Compost is a soil-like product resulting from controlled biological decompostion of organic materials.
Plant and animal residues such as leaves and grass, crop residues, manure, sawdust, food wastes, paper products, municipal sewage sludge, and yes ..... dead poultry and livestock, are common examples of organic materials that are often composted. All are comprised of carbon, hydrogen, oxygen, nitrogen, and sulfur - the essential elements of all life - and as a result they are readily decomposed by bacteria and fungi that occur naturally in our environment.
Organic materials are composted to achieve a variety of desirable characteristics. Composting reduces the volume of organic materials, often by as much as 50 percent, making them less costly to store and transport. Rapid microbial activity during composting breaks down organic materials, causing them to become more biologically stable and less likely to produce odors during storage. The composting process also produces considerable heat, generating internal temperatures of 120 - 160 degrees F that significantly reduce disease-causing microorganisms and viable weed seeds.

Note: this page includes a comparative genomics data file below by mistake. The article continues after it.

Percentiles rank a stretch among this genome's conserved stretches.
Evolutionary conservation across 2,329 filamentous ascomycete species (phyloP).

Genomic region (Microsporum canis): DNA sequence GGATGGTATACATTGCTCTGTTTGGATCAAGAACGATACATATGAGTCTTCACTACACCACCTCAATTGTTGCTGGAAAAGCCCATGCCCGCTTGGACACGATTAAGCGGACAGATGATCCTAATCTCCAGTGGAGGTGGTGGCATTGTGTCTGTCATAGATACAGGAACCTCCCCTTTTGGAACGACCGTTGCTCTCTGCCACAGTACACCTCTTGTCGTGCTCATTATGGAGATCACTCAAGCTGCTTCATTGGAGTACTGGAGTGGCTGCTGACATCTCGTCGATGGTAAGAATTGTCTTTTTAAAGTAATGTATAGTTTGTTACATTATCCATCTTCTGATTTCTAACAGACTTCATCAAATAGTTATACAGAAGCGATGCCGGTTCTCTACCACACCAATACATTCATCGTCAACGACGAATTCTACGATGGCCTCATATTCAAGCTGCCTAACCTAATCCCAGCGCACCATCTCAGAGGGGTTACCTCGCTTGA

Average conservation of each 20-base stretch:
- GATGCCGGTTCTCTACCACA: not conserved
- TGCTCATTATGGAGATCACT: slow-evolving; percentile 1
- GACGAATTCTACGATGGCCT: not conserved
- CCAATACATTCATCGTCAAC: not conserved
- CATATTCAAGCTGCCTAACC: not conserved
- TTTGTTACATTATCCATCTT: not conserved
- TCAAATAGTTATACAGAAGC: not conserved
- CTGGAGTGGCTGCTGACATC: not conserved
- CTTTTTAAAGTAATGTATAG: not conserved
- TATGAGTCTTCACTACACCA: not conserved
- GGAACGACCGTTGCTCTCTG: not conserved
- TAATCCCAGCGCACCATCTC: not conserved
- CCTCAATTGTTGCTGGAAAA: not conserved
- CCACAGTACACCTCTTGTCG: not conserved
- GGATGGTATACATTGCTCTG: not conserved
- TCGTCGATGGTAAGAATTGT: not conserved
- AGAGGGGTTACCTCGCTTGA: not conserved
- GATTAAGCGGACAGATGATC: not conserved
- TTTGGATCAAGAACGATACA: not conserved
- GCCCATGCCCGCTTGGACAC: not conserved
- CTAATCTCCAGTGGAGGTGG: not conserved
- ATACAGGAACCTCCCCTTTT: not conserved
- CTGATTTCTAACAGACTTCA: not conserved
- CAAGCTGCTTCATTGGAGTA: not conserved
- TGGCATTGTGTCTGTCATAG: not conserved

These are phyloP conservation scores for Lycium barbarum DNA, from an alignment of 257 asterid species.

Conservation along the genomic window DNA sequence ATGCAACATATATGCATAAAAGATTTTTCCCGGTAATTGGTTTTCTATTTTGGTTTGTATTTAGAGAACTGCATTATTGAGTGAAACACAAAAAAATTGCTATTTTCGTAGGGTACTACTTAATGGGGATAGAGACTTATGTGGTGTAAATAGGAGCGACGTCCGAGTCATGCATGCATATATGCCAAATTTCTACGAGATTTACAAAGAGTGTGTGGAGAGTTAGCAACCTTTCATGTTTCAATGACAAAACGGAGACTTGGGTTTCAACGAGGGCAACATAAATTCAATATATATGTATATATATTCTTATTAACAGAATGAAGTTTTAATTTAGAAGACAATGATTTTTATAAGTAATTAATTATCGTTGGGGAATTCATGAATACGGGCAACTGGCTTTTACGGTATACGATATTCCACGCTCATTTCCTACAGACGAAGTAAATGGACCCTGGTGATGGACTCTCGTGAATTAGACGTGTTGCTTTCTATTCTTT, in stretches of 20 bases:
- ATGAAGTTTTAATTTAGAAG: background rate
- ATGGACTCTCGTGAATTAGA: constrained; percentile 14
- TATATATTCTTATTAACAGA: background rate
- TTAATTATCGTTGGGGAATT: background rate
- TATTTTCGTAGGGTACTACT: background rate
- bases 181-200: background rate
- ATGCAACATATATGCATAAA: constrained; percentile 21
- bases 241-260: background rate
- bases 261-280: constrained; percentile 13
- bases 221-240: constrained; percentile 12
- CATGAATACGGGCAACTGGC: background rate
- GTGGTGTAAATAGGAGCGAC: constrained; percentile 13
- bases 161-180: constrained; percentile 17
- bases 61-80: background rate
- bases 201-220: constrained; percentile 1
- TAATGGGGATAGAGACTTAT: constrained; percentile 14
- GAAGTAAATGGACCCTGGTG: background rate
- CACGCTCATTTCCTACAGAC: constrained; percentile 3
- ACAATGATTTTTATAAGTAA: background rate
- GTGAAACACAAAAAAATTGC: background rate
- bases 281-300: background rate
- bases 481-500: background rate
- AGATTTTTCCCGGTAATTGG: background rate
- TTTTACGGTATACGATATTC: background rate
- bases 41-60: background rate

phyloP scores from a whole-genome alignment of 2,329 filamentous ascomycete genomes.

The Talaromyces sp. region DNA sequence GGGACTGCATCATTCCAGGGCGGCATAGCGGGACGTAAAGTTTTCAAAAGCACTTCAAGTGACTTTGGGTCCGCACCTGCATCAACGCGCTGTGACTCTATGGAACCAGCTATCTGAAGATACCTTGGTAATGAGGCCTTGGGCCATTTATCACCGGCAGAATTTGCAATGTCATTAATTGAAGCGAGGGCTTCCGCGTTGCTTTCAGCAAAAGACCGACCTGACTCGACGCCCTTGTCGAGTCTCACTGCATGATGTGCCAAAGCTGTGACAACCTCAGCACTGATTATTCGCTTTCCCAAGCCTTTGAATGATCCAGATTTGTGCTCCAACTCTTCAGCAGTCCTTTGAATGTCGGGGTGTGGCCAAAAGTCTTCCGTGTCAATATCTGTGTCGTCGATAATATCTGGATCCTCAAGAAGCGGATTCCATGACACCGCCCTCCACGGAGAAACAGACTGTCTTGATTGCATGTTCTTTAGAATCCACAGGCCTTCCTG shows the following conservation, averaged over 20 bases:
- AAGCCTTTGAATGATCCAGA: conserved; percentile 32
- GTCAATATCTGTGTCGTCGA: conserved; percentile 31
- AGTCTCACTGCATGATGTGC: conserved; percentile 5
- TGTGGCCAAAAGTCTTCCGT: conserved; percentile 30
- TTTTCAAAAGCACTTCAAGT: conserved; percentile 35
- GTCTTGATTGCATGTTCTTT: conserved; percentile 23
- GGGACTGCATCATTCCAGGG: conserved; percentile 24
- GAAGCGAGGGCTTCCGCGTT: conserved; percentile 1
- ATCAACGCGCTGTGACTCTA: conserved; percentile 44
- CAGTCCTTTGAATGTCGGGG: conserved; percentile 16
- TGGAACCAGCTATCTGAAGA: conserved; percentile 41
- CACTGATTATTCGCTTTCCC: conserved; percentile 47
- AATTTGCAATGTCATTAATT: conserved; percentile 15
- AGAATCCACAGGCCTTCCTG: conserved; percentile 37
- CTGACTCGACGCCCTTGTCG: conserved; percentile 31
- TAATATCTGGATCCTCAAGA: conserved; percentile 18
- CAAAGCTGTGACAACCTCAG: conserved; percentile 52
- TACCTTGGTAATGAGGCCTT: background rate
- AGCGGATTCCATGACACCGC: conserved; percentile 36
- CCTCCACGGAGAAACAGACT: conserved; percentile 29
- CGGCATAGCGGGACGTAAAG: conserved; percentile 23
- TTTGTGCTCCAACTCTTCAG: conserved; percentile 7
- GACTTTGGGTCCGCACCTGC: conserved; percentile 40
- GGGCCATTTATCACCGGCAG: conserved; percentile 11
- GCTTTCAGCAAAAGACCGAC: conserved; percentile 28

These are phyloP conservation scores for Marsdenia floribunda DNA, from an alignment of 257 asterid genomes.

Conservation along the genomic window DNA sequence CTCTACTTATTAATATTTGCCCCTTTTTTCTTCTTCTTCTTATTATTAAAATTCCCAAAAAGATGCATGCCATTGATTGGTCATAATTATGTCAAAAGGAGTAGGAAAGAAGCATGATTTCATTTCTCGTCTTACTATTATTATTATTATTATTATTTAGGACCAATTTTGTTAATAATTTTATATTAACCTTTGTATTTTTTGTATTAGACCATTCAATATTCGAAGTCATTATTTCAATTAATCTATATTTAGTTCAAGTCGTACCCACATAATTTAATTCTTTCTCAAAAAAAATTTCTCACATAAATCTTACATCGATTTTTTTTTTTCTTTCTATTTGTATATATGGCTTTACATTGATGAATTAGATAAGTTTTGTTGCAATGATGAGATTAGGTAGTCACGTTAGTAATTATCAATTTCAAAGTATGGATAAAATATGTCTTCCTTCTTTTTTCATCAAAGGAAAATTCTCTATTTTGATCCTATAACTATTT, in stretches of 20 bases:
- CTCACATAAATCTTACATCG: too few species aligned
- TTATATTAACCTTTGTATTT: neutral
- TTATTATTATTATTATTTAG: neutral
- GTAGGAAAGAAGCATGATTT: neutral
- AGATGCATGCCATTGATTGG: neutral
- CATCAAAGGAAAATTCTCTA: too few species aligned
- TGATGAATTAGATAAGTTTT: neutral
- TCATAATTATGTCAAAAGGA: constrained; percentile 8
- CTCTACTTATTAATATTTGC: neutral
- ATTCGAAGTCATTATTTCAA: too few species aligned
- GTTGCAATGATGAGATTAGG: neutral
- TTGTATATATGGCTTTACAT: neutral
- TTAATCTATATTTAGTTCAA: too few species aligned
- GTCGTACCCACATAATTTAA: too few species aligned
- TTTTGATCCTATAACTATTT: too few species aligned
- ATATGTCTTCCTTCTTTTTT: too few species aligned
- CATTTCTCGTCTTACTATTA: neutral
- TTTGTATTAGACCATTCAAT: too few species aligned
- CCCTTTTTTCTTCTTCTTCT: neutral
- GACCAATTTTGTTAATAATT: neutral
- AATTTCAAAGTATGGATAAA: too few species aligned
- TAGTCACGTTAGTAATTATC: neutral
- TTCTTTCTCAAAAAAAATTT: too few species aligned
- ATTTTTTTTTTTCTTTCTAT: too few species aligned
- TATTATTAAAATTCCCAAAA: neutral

In addition to the benefits cited above, on-farm composting of animal mortalities rapidly degrades all soft tissues, producing a heat-treated product that can be applied to cropland without attracting insects, rodents, or scavenging animals.